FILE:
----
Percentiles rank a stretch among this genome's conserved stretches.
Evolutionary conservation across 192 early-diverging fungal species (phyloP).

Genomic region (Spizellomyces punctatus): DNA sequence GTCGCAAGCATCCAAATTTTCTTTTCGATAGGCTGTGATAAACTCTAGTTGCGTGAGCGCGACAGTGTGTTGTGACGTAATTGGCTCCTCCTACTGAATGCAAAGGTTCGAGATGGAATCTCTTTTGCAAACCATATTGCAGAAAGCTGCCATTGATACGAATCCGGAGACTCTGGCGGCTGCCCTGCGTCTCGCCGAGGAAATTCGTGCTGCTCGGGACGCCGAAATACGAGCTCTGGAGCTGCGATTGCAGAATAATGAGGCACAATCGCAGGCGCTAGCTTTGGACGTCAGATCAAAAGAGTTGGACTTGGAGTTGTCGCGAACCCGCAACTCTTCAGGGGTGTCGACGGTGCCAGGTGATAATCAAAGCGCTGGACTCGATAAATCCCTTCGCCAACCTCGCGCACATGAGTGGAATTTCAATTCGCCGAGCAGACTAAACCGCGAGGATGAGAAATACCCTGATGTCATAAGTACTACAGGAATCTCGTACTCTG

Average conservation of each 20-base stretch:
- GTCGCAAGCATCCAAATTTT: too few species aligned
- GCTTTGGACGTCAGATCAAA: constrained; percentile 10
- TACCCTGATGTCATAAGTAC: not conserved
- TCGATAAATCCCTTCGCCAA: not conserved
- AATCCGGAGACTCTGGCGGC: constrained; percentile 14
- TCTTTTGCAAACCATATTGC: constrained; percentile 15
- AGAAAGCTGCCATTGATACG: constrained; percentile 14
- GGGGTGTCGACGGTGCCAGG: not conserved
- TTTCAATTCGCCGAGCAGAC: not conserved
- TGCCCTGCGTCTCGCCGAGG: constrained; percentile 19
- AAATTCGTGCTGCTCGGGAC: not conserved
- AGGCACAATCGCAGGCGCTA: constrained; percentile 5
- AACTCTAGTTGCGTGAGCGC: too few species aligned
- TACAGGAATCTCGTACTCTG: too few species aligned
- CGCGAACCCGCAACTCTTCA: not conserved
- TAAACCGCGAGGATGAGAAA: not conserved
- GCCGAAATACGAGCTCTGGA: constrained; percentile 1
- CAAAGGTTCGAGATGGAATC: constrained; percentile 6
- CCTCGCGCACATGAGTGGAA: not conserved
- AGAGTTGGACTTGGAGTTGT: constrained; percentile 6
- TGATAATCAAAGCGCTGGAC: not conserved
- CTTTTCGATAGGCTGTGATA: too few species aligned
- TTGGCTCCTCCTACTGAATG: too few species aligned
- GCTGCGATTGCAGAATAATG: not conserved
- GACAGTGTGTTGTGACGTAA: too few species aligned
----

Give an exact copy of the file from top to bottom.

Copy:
Percentiles rank a stretch among this genome's conserved stretches.
Evolutionary conservation across 192 early-diverging fungal species (phyloP).

Genomic region (Spizellomyces punctatus): DNA sequence GTCGCAAGCATCCAAATTTTCTTTTCGATAGGCTGTGATAAACTCTAGTTGCGTGAGCGCGACAGTGTGTTGTGACGTAATTGGCTCCTCCTACTGAATGCAAAGGTTCGAGATGGAATCTCTTTTGCAAACCATATTGCAGAAAGCTGCCATTGATACGAATCCGGAGACTCTGGCGGCTGCCCTGCGTCTCGCCGAGGAAATTCGTGCTGCTCGGGACGCCGAAATACGAGCTCTGGAGCTGCGATTGCAGAATAATGAGGCACAATCGCAGGCGCTAGCTTTGGACGTCAGATCAAAAGAGTTGGACTTGGAGTTGTCGCGAACCCGCAACTCTTCAGGGGTGTCGACGGTGCCAGGTGATAATCAAAGCGCTGGACTCGATAAATCCCTTCGCCAACCTCGCGCACATGAGTGGAATTTCAATTCGCCGAGCAGACTAAACCGCGAGGATGAGAAATACCCTGATGTCATAAGTACTACAGGAATCTCGTACTCTG

Average conservation of each 20-base stretch:
- GTCGCAAGCATCCAAATTTT: too few species aligned
- GCTTTGGACGTCAGATCAAA: constrained; percentile 10
- TACCCTGATGTCATAAGTAC: not conserved
- TCGATAAATCCCTTCGCCAA: not conserved
- AATCCGGAGACTCTGGCGGC: constrained; percentile 14
- TCTTTTGCAAACCATATTGC: constrained; percentile 15
- AGAAAGCTGCCATTGATACG: constrained; percentile 14
- GGGGTGTCGACGGTGCCAGG: not conserved
- TTTCAATTCGCCGAGCAGAC: not conserved
- TGCCCTGCGTCTCGCCGAGG: constrained; percentile 19
- AAATTCGTGCTGCTCGGGAC: not conserved
- AGGCACAATCGCAGGCGCTA: constrained; percentile 5
- AACTCTAGTTGCGTGAGCGC: too few species aligned
- TACAGGAATCTCGTACTCTG: too few species aligned
- CGCGAACCCGCAACTCTTCA: not conserved
- TAAACCGCGAGGATGAGAAA: not conserved
- GCCGAAATACGAGCTCTGGA: constrained; percentile 1
- CAAAGGTTCGAGATGGAATC: constrained; percentile 6
- CCTCGCGCACATGAGTGGAA: not conserved
- AGAGTTGGACTTGGAGTTGT: constrained; percentile 6
- TGATAATCAAAGCGCTGGAC: not conserved
- CTTTTCGATAGGCTGTGATA: too few species aligned
- TTGGCTCCTCCTACTGAATG: too few species aligned
- GCTGCGATTGCAGAATAATG: not conserved
- GACAGTGTGTTGTGACGTAA: too few species aligned